Advisors take note: ERISA concepts are coming to IRAs under the Department of Labor’s new fiduciary rule, and you need to change your practices accordingly before the April compliance date kicks in.
It is a prohibited transaction under the Employee Retirement Income Security Act for a tax-qualified, ERISA-governed retirement plan to pay more than reasonable compensation to the plan’s service providers. That includes investment advisors and financial advisors, regardless of whether they are fiduciaries or simply service providers.
In addition, under the Internal Revenue Code, it is a prohibited transaction for a service provider, including advisors, to receive more than reasonable compensation. However, while the rule is well known in the retirement plan area, there has been little, if any, focus on the reasonableness of compensation for IRAs.
The DOL’s new fiduciary rule and the Best Interest Contract Exemption will soon change that (see ThinkAdvisor’s DOL Fiduciary Compliance resource page).
Beginning on April 10, the expanded definition of fiduciary advice will cause almost every advisor to retirement plans and IRAs to be a fiduciary.
When the advisor is a “pure” level fee fiduciary to an IRA, the advisor will be regulated by only the prohibition against unreasonable compensation in the Internal Revenue Code, which is enforceable only by the IRS. (Having said that, an emerging trend that I’ve noticed is the Securities and Exchange Commission recently raising issues about advisors’ prohibited transactions in plans and IRAs.)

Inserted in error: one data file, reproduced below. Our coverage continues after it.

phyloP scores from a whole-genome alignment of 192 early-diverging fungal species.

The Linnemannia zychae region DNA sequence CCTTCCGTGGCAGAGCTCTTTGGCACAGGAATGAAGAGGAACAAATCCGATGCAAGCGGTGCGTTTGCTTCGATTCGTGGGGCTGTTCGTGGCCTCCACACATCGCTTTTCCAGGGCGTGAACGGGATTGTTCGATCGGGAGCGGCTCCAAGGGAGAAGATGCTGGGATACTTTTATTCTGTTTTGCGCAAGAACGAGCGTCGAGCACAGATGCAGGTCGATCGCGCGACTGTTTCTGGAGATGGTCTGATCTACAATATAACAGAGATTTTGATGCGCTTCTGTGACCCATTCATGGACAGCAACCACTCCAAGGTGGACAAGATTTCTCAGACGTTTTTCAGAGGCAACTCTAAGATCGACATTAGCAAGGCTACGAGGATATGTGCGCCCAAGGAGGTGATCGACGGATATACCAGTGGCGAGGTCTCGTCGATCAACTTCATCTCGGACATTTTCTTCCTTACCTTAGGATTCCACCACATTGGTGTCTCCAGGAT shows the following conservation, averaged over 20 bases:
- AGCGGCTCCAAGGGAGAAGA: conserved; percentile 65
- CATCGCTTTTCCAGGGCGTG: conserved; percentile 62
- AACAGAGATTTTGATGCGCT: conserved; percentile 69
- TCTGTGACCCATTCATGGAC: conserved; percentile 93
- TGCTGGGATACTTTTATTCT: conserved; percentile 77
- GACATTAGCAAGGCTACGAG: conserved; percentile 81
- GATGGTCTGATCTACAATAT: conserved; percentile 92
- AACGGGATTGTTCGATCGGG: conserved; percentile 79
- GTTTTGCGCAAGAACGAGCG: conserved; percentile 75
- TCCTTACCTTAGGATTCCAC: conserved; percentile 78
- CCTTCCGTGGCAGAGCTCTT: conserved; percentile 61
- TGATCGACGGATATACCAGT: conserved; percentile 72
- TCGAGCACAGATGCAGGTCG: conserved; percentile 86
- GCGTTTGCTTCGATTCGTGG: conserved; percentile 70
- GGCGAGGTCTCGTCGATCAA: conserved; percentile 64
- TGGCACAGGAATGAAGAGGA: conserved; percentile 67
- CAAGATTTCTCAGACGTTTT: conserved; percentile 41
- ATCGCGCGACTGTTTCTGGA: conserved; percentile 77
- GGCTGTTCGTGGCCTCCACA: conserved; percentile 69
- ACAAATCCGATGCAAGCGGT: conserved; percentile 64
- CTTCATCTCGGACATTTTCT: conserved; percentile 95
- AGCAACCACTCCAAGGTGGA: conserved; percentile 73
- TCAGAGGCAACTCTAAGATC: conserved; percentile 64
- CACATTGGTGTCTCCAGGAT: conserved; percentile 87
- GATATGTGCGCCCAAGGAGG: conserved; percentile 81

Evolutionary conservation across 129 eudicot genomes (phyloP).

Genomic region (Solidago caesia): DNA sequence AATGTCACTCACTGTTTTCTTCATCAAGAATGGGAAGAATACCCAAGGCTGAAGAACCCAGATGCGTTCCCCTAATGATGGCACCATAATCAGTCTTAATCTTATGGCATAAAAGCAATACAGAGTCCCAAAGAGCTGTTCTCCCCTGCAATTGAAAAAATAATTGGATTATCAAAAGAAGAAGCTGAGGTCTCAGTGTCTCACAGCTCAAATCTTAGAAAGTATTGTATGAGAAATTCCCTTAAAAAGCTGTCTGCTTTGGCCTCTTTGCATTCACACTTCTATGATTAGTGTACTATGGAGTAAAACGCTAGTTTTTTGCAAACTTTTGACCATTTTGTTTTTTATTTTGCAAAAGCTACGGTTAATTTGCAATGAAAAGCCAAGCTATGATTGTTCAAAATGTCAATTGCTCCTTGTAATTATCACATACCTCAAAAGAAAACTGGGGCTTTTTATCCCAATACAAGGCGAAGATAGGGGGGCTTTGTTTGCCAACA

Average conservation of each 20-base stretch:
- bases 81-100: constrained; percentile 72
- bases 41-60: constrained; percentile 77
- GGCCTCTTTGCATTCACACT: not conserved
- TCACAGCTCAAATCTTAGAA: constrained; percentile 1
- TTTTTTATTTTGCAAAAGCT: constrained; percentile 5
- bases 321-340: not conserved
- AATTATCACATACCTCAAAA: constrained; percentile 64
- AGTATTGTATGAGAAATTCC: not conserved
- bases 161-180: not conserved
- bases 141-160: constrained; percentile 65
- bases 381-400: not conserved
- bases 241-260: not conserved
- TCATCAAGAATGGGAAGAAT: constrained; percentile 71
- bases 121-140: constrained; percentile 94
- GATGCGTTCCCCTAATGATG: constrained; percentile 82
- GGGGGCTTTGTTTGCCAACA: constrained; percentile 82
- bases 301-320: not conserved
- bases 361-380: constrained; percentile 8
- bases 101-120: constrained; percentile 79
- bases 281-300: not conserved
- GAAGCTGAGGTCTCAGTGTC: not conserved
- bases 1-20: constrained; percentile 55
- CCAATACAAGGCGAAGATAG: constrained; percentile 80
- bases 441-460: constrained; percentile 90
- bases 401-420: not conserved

My reference to “pure” level fee advisor is to a situation where the advisor, his supervisory entity (e.g., a broker-dealer or RIA), and all affiliates and related parties receive no more than a stated level fee. For example, an advisor might charge 1% per year for advising an IRA, which would be a level fee.
However, there cannot be any other compensation for the aggregated related entities. That means there can’t be any proprietary products, 12b-1 fees, commissions, revenue sharing, other payments, or gifts or awards. (“Compensation” includes money and items of monetary value.)
Where the advisor is not a pure level fee fiduciary, the advisor and his supervisory financial institution (e.g., broker-dealer or RIA) will need the relief provided by a prohibited transaction exemption, for example, BICE. In that case, the financial institution will need to contractually agree with the IRA owner (called the “Retirement Investor”) to receive no more than reasonable compensation relative to the services rendered.
In my experience, many RIA firms and broker-dealers have not benchmarked the compensation paid from IRAs to determine whether it is reasonable relative to the services provided. I expect that will change on or before April 10.